Five Things You Need to Know Before Applying to Business School
Getting into business school is no easy task; in fact, it may well be one of the toughest things you do in your entire life. However, if you want to make it there are five things you need to know before applying; keep these simple instructions in mind and your trek to the bright future you deserve becomes a whole lot smoother.
To start with, you need to understand how business schools decide who gets in – and who gets left out in the cold. As a rule, business schools look at three things when assessing applicants: their GPA as undergraduates; their GMAT scores; and their previous work experience. What sort of GPA will get you considered for biz school? That answer really depends upon the institution, but it is widely understood that business schools prefer students who have GPAs of at least 3.5. As for desirable GMAT scores, the big thing is that schools invariably look for applicants who score between 500 and 600 (700 is usually the cutoff) for each and every section; if you are not well-rounded, you can forget about getting in.
Finally, when it comes to work experience, it clearly never hurts to have previously held job positions that demand leadership skills, interpersonal skills and problem-solving skills (Kuther, para.7). As a rule when deciding upon the jobs you will take on during the summer, try to access positions that place you in administrative roles (leadership); in roles where you work collaboratively with other people on projects (interpersonal skill development); and jobs that entail event planning or logistics planning (problem-solving). Aim for these sorts of occupations and your stock will rise in ways you can scarcely imagine.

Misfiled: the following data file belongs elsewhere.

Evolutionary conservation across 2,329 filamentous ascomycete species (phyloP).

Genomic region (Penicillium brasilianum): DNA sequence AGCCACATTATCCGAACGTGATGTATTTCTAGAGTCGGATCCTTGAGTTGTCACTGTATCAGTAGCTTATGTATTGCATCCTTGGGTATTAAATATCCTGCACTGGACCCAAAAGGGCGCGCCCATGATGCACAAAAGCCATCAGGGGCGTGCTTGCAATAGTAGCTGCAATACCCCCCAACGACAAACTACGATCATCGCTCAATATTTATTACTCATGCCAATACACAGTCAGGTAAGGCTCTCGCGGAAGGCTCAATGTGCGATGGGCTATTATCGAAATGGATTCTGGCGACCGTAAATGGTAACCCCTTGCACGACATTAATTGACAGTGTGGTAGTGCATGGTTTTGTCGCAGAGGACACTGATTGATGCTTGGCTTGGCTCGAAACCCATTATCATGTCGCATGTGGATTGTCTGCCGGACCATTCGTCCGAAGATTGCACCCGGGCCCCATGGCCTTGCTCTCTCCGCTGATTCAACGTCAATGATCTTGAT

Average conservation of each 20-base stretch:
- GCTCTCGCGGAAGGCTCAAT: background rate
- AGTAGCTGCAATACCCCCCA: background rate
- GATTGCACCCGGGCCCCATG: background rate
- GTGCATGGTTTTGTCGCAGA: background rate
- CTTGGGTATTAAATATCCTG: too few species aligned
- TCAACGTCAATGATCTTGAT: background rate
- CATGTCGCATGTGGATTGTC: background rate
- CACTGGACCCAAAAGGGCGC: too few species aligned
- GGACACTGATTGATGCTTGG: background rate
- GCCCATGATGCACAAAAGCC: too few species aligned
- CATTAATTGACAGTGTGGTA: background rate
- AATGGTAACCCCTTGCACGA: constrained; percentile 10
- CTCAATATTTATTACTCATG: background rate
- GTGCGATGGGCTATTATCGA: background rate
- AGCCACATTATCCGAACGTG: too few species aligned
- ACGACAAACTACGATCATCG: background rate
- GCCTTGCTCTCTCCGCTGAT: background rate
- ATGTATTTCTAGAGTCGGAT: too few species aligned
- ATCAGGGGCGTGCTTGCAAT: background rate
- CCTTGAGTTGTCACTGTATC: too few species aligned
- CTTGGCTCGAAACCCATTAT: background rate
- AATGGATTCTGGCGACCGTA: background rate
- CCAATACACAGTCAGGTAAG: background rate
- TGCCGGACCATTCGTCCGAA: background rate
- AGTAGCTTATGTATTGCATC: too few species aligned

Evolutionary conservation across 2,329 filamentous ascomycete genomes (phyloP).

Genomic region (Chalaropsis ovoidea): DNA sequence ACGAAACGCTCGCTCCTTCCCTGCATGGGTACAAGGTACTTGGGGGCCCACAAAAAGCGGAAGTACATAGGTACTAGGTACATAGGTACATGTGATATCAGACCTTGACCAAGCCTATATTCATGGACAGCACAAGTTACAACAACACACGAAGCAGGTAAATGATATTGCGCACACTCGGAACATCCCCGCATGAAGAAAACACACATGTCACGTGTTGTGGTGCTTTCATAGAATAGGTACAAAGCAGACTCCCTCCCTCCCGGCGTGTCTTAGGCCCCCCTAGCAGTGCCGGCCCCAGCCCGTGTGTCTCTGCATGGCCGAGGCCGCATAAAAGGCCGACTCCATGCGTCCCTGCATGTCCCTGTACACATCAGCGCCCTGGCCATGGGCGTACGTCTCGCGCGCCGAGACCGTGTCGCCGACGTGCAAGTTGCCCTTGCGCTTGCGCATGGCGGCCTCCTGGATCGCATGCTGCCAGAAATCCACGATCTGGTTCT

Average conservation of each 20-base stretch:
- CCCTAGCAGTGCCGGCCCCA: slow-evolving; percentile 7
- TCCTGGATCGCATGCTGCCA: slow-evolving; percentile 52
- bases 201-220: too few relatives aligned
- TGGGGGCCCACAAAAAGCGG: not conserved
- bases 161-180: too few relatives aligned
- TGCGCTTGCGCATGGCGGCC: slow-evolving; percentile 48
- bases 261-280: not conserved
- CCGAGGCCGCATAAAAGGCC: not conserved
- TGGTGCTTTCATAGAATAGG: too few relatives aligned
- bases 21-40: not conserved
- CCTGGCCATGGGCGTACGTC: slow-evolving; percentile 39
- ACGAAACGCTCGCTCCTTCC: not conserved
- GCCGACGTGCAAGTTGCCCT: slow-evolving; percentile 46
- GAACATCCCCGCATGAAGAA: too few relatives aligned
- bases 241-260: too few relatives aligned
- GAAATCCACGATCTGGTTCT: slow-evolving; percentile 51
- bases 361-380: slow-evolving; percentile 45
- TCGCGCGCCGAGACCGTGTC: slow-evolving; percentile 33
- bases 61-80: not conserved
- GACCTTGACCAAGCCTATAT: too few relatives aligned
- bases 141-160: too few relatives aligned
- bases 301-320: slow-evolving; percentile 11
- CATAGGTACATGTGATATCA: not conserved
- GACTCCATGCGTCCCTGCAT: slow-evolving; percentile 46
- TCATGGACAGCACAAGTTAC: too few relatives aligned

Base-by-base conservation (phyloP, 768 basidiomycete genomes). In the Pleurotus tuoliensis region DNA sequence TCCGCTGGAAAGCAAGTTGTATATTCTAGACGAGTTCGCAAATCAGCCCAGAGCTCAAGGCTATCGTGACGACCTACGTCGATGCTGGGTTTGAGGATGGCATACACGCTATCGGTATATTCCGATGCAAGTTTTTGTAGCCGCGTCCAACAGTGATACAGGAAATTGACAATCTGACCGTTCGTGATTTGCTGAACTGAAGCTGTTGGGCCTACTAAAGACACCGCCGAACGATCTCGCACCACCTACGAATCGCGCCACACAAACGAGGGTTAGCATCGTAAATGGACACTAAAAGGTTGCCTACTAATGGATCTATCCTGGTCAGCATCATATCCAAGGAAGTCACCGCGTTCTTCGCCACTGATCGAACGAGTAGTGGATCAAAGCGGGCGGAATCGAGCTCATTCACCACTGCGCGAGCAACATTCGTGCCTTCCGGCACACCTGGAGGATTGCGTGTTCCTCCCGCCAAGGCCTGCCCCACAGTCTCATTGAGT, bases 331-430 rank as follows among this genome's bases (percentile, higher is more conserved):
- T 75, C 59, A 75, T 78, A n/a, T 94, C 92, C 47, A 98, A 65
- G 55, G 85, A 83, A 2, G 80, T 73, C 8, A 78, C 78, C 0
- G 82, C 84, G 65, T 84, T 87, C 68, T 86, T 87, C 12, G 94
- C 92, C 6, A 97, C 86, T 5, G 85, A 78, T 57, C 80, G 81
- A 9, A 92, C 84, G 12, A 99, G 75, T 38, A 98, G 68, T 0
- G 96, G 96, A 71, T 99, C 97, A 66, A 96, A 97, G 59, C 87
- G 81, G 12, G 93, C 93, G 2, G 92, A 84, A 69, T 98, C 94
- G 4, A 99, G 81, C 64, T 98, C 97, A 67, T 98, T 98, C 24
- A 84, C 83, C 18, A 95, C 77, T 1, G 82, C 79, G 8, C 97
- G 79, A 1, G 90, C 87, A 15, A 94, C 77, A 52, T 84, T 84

The second thing you need to know is what kind of school you want to be a part of. We will discuss the “three tiers” of school selection in a short while, but the big thing right now is to discuss the little things (which aren’t so little, in truth) that should determine which institutions interest you and which ones do not. Firstly, when choosing a school, bear in mind the reputation of the school; the instructional methods utilized (does it involve case-based learning or does it rely upon theory-based lectures?). The nature of the curriculum (is it wide-ranging and holistic or does it emphasize some aspects of business to the exclusion of others?); and the options the school offers its students upon graduation. If you want a school that will give you a well-rounded and practical education, then attend to
an institution that embraces theory but not case-study work and co-operative experiences is precisely the wrong place for you.
The third thing you absolutely must know before applying to any MBA program is which branch of the business field do you want to be a part of: financial services; marketing; operations management; information technology; sales; or something else entirely?